In one weeks time Ukraine will go to the polls.
Public opinion polls are showing that Ukraine remains bitterly divided as it was back in 2004.
Next weeks election will only further divide Ukraine and add to the loss of confidence in the political process
The results of the election are unknown but what is known is that only the victor will support the outcome and who ever is the loser will reject it. If Yulia Tymoshenko loses the election she will once again claim that the results of the ballot was fraudulent. If she wins her opposition will claim likewise.
Earlier in the week the Government had cause to seriously question the conduct of the election, the role played by Ukraine’s President and the ongoing question and doubt of the legality of the president’s actions.
The ngovernment has made allegations levelled at the president’s secretariat of not respecting the oath of office and becoming embroiled in the political campaign. Imagine a situation where the Queen of England, or any other head of state, dismisses the parliament and then actively advocates support for thier chosen party.
In reality the situation is likely to get worst before it gets better.
It is more then likely that Ukraine’s next government will not be formed following the election irrespective of who wins next weeks ballot.
What ever the final results of the election are, the outcome, will have a negative impact and Ukraine may very well face a even worst period of dissent and disputation then it has experienced in past elections.
Had the situation in Ukraine occurred in a western democracy the actions of the head of state would have been ruled unconstitutional in that the Constitution does not provide the authority for the president to dismiss the parliament under the current circumstances.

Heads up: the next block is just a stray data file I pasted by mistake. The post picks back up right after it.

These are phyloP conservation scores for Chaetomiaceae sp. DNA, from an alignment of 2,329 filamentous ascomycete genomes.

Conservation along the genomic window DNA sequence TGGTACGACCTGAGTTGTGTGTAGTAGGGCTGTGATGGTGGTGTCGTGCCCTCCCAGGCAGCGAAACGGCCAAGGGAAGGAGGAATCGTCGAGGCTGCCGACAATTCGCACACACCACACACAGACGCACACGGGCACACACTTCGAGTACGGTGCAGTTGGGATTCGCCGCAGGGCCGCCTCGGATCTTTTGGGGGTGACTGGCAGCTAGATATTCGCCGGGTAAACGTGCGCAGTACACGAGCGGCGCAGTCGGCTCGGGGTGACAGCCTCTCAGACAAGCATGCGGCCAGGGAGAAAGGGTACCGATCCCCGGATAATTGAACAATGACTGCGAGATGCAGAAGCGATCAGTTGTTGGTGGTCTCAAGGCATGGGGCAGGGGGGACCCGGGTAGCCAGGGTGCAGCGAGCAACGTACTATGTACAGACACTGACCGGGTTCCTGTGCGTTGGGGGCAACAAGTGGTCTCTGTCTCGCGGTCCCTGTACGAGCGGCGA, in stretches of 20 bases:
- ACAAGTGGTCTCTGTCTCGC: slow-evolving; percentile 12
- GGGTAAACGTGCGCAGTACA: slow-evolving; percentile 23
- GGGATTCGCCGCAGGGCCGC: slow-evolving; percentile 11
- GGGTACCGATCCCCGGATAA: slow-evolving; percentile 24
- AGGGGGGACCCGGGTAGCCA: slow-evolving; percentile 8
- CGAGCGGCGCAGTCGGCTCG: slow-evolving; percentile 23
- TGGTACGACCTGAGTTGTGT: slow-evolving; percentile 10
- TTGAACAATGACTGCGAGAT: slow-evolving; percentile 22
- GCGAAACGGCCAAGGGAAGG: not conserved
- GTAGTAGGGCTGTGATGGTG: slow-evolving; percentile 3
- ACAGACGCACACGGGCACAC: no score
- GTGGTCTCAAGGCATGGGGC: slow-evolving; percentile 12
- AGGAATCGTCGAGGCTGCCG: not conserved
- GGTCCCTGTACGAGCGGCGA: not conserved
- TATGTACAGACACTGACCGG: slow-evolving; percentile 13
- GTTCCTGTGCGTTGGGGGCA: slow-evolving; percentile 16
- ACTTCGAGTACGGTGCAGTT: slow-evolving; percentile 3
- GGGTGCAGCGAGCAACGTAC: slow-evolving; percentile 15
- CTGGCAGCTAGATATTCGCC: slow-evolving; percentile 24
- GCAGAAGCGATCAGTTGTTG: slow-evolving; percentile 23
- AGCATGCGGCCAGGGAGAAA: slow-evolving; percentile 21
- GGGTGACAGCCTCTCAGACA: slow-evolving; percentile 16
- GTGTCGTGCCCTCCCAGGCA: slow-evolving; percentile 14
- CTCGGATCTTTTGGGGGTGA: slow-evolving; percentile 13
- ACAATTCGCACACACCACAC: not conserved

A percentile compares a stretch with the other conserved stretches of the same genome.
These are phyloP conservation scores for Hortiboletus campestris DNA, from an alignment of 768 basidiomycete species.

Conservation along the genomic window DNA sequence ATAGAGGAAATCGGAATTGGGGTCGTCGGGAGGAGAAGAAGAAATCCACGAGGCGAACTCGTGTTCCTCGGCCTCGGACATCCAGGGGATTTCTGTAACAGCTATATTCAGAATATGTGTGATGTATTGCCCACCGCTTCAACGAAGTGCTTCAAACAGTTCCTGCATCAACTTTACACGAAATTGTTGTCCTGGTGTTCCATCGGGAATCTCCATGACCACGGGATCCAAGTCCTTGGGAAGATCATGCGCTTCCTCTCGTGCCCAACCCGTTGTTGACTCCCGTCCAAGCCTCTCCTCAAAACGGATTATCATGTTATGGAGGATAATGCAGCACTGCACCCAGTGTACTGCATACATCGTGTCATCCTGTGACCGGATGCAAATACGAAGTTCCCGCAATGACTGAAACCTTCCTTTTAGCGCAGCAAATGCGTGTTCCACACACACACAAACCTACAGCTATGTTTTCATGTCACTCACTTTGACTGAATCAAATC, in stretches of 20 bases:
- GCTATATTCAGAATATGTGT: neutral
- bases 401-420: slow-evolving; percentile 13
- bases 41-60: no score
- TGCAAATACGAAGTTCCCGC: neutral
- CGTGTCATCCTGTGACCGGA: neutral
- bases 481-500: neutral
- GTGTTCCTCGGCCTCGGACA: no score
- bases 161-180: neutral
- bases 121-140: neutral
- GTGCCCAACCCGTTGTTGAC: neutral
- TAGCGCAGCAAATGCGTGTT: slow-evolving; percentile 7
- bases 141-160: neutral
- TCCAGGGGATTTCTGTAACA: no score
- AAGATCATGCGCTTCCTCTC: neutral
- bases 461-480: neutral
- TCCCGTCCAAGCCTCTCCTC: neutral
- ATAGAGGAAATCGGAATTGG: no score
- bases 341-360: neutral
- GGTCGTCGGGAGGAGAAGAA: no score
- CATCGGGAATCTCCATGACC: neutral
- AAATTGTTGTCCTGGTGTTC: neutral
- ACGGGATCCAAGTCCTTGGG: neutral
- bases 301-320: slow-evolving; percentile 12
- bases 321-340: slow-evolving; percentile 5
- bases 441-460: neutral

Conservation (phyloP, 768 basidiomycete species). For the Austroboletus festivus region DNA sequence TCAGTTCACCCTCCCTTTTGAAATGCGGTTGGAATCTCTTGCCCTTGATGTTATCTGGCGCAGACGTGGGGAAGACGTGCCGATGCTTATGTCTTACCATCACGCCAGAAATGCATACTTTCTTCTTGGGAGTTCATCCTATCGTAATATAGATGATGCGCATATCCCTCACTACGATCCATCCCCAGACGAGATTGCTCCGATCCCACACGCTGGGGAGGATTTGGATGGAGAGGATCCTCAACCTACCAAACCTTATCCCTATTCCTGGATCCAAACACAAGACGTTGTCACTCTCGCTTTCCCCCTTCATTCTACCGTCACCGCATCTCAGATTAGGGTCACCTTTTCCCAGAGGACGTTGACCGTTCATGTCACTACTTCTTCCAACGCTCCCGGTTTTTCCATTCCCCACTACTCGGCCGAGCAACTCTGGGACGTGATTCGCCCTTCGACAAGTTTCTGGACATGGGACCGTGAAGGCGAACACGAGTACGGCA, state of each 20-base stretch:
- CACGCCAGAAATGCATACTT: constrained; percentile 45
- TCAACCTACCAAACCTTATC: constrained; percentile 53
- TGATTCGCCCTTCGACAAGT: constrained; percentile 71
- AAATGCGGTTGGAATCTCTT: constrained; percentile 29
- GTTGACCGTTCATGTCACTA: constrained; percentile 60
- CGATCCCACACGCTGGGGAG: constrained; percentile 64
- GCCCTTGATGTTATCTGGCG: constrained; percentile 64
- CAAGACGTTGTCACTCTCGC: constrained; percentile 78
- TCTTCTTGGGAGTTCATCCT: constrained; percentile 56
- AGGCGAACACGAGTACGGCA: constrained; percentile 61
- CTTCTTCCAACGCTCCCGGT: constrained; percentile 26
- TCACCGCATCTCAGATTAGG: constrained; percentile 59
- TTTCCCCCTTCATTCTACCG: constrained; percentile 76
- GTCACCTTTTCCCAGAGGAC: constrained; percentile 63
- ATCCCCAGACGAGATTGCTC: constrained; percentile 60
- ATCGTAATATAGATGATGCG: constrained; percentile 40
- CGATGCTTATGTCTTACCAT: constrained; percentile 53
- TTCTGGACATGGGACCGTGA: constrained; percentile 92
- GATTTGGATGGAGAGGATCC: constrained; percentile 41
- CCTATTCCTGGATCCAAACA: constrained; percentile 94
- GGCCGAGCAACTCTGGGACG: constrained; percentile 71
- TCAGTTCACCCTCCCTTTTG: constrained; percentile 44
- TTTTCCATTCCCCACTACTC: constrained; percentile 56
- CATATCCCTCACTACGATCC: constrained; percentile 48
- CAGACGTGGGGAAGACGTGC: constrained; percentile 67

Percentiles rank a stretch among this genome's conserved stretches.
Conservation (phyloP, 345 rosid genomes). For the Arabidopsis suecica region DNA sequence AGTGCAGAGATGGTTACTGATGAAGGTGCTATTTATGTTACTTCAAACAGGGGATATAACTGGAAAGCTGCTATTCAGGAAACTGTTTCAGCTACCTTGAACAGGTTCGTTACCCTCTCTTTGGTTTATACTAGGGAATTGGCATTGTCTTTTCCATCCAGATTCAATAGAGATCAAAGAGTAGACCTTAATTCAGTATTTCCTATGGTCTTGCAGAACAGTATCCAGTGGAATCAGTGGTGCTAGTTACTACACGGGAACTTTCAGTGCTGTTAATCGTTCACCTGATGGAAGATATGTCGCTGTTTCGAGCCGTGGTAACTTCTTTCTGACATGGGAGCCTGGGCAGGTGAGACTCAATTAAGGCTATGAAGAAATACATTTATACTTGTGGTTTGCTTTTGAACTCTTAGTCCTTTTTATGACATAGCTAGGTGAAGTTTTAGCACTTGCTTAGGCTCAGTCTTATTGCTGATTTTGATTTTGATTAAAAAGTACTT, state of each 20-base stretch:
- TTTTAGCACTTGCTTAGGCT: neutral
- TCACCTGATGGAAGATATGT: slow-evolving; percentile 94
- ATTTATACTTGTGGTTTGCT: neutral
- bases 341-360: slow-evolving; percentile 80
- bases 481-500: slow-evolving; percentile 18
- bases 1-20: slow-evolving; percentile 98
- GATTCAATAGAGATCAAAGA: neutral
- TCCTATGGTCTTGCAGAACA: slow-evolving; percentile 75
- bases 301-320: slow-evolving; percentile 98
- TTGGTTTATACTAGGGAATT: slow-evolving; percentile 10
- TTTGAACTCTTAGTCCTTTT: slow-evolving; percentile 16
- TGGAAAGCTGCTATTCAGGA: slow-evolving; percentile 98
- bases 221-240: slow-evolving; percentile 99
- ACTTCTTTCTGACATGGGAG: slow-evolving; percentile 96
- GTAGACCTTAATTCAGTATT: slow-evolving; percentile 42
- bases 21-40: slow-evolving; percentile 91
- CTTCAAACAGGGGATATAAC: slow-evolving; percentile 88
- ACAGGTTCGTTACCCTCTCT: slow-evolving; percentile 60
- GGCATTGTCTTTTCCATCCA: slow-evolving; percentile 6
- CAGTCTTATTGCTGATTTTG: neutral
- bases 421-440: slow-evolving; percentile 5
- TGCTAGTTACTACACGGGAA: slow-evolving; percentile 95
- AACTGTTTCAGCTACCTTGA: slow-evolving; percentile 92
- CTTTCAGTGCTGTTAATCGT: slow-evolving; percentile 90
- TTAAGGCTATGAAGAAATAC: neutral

The main cause of dissension and loss of confidence is to be found in the basis of the election and the president’s unconstitutional decrees dismissing Ukraine’s democratically elected parliament.
Unlike in other circumstances where there are grounds for early elections there is no political division or loss of confidence that has prevented the formation and functioning of government.
The government in Ukraine maintains the support of a majority of the elected representatives as was demonstrated by the fact that 260 out of 450 members parliament attended the recent parliamentary session.
The only cause of disputation is an ongoing power struggle between the office of the president and the parliament. The situation has been made worst by the president’s illegal interference in the operation of Ukraine’s Constitutional Court which has prevented the Court from ruling on the legality of the president’s actions.
The president’s decrees and actions are in direct breach of Article 5 of Ukraine’s Constitution in that the president has sought to usurp power where he has no authority.
The European Council also must share blame for the loss of confidence and exacerbation of political division in Ukraine.
Whilst the Parliamentary Assembly of the Council of Europe back in April 19 this year rightly called on Ukraine to resolve its divisions internally it failed to ensure that actions of the president and the resolution put in place was legal and in compliance with Ukraine’s constitution.
PACE has by its silence, effectively endorsed by a lawless state and allowed the current situation where Ukraine is now facing a serious breakdown in the constitutional order and a potential state of political anarchy . If this occurs then it is the executive leadership of PACE that must be held share responsibility and be held accountable for their actions.